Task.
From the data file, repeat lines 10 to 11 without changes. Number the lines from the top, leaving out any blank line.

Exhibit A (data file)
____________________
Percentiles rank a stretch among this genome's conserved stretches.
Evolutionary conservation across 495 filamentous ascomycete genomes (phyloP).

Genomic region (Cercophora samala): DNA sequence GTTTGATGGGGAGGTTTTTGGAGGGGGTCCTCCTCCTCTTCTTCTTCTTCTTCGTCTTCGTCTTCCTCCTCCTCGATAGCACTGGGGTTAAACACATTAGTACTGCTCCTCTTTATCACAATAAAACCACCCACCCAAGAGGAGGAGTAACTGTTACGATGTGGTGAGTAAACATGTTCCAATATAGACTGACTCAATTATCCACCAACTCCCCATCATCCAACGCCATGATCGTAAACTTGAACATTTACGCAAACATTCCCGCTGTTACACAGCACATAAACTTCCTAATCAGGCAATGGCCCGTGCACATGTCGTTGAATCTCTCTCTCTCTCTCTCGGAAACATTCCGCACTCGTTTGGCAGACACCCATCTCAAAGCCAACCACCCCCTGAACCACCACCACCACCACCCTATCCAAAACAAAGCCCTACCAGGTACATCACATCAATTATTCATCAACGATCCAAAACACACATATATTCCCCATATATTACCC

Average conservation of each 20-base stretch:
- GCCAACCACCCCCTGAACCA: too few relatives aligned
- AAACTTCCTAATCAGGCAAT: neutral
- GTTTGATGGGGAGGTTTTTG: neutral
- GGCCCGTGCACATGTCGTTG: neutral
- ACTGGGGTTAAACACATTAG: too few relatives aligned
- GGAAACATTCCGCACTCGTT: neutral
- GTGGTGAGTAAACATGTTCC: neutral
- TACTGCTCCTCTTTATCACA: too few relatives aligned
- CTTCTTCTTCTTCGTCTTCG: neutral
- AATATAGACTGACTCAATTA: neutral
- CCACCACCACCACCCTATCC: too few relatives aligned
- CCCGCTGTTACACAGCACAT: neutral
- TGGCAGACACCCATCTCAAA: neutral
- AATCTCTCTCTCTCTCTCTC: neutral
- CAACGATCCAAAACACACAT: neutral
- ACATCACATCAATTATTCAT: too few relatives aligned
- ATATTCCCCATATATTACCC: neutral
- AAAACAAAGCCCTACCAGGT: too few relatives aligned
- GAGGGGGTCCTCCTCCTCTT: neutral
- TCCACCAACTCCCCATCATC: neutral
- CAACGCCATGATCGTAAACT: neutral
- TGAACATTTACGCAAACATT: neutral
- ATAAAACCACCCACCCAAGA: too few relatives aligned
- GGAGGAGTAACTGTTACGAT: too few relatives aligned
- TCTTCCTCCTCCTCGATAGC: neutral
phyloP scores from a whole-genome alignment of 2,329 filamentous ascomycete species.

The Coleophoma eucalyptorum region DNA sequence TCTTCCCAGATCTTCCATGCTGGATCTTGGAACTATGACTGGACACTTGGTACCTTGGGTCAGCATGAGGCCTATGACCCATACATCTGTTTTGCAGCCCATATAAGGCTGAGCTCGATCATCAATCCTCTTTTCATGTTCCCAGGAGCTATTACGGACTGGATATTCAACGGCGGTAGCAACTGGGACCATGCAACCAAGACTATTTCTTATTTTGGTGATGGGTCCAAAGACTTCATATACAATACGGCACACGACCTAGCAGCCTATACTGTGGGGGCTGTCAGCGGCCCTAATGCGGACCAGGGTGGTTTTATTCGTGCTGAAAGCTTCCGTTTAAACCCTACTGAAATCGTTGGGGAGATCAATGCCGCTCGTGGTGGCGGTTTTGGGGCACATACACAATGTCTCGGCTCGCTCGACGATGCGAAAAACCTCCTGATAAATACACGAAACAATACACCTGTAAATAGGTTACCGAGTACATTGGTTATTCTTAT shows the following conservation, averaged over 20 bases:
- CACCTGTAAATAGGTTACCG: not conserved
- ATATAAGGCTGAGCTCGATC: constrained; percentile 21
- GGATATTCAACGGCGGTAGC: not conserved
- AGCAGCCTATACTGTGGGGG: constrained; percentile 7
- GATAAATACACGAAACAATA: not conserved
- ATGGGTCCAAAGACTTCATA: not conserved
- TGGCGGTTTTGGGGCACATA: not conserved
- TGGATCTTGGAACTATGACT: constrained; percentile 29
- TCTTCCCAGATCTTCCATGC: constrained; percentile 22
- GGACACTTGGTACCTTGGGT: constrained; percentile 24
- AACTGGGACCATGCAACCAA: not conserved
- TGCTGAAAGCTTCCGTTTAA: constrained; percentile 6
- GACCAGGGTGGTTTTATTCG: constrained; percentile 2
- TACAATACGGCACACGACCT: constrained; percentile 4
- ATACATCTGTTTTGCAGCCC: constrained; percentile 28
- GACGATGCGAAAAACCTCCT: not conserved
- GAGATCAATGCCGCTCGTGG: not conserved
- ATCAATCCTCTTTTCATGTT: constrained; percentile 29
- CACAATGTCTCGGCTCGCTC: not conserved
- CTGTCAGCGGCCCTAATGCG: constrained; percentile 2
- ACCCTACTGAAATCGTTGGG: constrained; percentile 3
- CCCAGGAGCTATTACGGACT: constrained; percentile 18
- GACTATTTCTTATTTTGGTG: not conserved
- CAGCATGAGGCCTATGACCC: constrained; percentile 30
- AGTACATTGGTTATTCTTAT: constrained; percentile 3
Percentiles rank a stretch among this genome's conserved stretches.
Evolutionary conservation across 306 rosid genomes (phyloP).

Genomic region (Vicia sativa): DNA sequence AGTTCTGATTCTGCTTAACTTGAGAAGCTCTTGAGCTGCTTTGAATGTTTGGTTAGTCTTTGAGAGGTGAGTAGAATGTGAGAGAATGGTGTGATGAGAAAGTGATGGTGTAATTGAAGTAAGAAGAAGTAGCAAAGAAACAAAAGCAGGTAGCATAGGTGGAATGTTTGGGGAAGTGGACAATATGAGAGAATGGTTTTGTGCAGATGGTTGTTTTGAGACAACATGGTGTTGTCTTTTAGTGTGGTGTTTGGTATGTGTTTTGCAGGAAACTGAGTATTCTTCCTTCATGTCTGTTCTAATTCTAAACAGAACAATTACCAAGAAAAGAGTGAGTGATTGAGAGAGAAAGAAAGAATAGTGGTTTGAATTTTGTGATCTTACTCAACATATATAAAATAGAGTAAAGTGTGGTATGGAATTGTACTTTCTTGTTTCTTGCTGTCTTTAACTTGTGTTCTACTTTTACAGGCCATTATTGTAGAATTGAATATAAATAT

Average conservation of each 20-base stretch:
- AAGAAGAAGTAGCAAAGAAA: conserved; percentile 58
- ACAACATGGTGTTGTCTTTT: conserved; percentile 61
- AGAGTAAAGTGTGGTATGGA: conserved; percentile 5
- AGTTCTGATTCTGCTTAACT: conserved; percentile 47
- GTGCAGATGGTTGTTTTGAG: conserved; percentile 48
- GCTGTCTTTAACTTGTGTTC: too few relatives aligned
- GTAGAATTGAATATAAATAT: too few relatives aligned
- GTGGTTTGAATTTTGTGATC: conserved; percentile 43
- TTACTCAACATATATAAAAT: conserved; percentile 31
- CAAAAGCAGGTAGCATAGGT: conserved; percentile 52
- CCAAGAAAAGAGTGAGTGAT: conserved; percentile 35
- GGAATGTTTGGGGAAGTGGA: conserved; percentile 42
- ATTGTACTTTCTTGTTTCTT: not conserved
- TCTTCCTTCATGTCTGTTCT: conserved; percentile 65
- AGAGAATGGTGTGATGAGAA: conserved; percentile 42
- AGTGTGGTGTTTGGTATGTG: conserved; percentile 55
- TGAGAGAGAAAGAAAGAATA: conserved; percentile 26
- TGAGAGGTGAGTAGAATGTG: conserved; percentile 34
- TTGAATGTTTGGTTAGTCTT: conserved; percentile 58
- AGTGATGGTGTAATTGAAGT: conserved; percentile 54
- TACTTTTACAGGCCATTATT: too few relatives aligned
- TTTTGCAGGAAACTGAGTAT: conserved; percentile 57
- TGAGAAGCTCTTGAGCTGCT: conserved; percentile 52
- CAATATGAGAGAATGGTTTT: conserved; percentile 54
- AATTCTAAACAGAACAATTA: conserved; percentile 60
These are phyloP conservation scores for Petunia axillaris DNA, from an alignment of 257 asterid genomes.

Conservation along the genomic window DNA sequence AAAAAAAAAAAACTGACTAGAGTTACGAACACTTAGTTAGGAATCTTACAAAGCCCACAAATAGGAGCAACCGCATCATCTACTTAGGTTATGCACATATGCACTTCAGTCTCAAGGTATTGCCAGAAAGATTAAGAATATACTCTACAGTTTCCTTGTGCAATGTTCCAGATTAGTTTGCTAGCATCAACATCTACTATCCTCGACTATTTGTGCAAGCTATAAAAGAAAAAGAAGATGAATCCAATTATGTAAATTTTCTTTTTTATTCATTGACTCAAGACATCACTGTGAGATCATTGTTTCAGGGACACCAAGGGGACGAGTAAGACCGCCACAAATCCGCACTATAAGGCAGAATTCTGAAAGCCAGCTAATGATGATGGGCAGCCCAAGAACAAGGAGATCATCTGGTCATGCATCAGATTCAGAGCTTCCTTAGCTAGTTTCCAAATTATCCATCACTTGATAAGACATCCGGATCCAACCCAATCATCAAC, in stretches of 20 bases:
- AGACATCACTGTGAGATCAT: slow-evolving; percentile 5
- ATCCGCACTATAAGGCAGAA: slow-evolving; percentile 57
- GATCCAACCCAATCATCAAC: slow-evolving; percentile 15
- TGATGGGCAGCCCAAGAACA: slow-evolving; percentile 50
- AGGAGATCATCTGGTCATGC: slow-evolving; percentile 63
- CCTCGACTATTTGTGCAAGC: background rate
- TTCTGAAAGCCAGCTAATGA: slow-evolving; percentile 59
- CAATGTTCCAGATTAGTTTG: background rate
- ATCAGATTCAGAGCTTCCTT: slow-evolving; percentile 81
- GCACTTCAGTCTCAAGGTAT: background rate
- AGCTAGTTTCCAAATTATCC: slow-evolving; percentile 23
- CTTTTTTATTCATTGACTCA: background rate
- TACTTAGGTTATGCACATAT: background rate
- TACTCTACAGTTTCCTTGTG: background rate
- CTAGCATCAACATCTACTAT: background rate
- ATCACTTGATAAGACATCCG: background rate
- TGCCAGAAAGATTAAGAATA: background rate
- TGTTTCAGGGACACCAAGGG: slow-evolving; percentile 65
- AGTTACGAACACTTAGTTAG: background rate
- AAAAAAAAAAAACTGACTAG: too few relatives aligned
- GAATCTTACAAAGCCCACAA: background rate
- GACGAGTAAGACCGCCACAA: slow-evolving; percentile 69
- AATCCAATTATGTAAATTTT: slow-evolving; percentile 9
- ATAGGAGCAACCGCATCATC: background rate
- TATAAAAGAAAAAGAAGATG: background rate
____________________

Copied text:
- GGAAACATTCCGCACTCGTT: neutral
- GTGGTGAGTAAACATGTTCC: neutral